Cloud // Infrastructure as a Service
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Charles Babcock
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Cloud Connect To Tackle Challenges For The Enterprise

The second-annual event will bring together strong advocates of cloud computing from Amazon, Cisco Systems, Rackspace, eBay, Cloudscaling, and others for a four-day conference.

Werner Vogels, CTO of Amazon Web Services, and other leading advocates of cloud computing will be speaking at the second-annual Cloud Connect show, March 7 to 10 at the Santa Clara Convention Center in Silicon Valley. Whether the cloud has evolved into a secure and reliable adjunct to data center operations is likely to be a major theme of the conference.

In addition to Vogels, speakers include Lew Tucker, the former director of cloud computing at Sun Microsystems, now CTO of cloud computing at Cisco Systems; Andy Schroepfer, VP of enterprise strategy at what is generally conceded to be the number-two cloud infrastructure-as-a-service (IaaS) provider, Rackspace; Neal Sample, VP of architecture at eBay; and Randy Bias, CTO and founder of Cloudscaling.

You can find out more and register for the event here.

When I contacted Vogels' office, he said he is still working on his remarks and wasn't prepared to divulge any dominant theme or conclusion. But through a spokesman, he added that he plans to "talk quite a bit about our customers and some of the cool things they're doing with the services." Not too much of a surprise there.

If you look at how Amazon Web Services, Amazon's IaaS unit, keeps building out services, you get a sense of how EC2's infrastructure is going to evolve toward easier-to-use services, rather than remaining a hard-to-use computing platform that looks nothing like what you've got in-house.

For example, AWS' Route 53 domain name service simplifies management of the domain names you're using; it automatically -- regardless of scale required -- connects user requests to a TCP/IP address the requestor is seeking. The Web service was announced Dec. 6.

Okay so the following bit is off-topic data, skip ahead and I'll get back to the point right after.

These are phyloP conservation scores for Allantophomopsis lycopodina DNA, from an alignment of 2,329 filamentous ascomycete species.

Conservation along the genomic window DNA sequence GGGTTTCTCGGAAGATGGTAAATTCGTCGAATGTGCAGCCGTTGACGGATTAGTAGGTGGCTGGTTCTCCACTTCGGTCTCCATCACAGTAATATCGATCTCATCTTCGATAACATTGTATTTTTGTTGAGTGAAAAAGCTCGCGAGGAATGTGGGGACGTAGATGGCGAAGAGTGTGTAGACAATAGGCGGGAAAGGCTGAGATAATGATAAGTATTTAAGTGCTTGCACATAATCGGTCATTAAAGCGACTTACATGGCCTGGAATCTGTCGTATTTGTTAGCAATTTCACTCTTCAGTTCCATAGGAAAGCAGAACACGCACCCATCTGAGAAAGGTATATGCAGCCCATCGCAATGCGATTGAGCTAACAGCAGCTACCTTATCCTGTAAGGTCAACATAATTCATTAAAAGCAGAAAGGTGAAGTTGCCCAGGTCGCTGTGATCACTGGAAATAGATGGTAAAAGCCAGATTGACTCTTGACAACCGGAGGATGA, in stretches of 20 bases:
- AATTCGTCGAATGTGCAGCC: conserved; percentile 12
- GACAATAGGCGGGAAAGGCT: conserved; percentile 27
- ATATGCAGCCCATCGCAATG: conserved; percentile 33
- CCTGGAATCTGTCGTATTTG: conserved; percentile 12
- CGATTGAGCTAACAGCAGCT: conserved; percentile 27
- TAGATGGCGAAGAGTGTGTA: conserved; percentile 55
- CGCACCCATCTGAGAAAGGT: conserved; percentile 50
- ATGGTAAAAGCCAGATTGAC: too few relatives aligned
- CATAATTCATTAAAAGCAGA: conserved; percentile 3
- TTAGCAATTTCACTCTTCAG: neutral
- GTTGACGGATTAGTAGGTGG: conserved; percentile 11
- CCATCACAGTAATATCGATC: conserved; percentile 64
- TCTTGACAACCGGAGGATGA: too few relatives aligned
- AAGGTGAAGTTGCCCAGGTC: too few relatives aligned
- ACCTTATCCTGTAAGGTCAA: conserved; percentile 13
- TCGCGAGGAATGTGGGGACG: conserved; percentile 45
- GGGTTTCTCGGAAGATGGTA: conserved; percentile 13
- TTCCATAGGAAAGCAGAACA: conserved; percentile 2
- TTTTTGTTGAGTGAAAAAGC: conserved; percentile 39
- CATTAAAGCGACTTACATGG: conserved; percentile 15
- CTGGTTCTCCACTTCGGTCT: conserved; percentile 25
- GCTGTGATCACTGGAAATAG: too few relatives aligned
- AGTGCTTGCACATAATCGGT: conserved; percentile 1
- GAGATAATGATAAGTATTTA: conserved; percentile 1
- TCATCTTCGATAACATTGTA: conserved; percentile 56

Elastic Beanstalk is an automated system that can take over the deployment and scaling decisions that used to be required of workload submitters. The submitters previously had to designate the virtual servers across which a workload was to be scaled. With Elastic Beanstalk, more servers like the one originally provisioned get built out to allow the application to scale horizontally without further intervention. The service, announced Jan. 19, currently works only with Java applications.

At some point in the future, Amazon will have enabled enough services to allow a workload, whether in Amazon's preferred AMI format or VMware's ESX Server format, to be automatically assigned to an appropriate virtual machine and managed until the task is completed. I hope Vogels, in his talk, sees fit to describe how IaaS will become more platform as a service (PaaS).

Another noted speaker is Lew Tucker, who organized Sun's initial cloud effort. After Sun was acquired by Oracle, he moved on (that is, after one interview with Larry Ellison, he moved on) to Cisco Systems, where he holds the new CTO post of cloud computing, reporting to CTO Padmasree Warrior.

When contacted, Tucker said: "I'll be looking at how things have evolved since John Gage and Bill Joy started talking about the 'Network is the Computer.'' I decided to call my talk: 'The Network is the Computer, Once Again.'

"With cloud computing we are seeing the emergence of a new network-based model of computing which turns everything into a service. This changes the way we think about designing applications, creates opportunities, and places new requirements on how we build and operate the underlying infrastructure," he said.

I think that means making the network a platform for the delivery of services, as Tucker told me in a mid-December interview. By that, he means different mobile devices, including your car, will each have its own IP address that the network platform can reach, delivering your desktop, your favorite applications, and your communications.

In addition, as "a true believer in cloud computing," he thinks cloud services will "go radically much larger in scale" than what we know today. Multi-tenancy will become the preferred way to run applications, where each application is meant to serve thousands of users concurrently, instead of being a method reserved to a few software-as-a-service providers, such as

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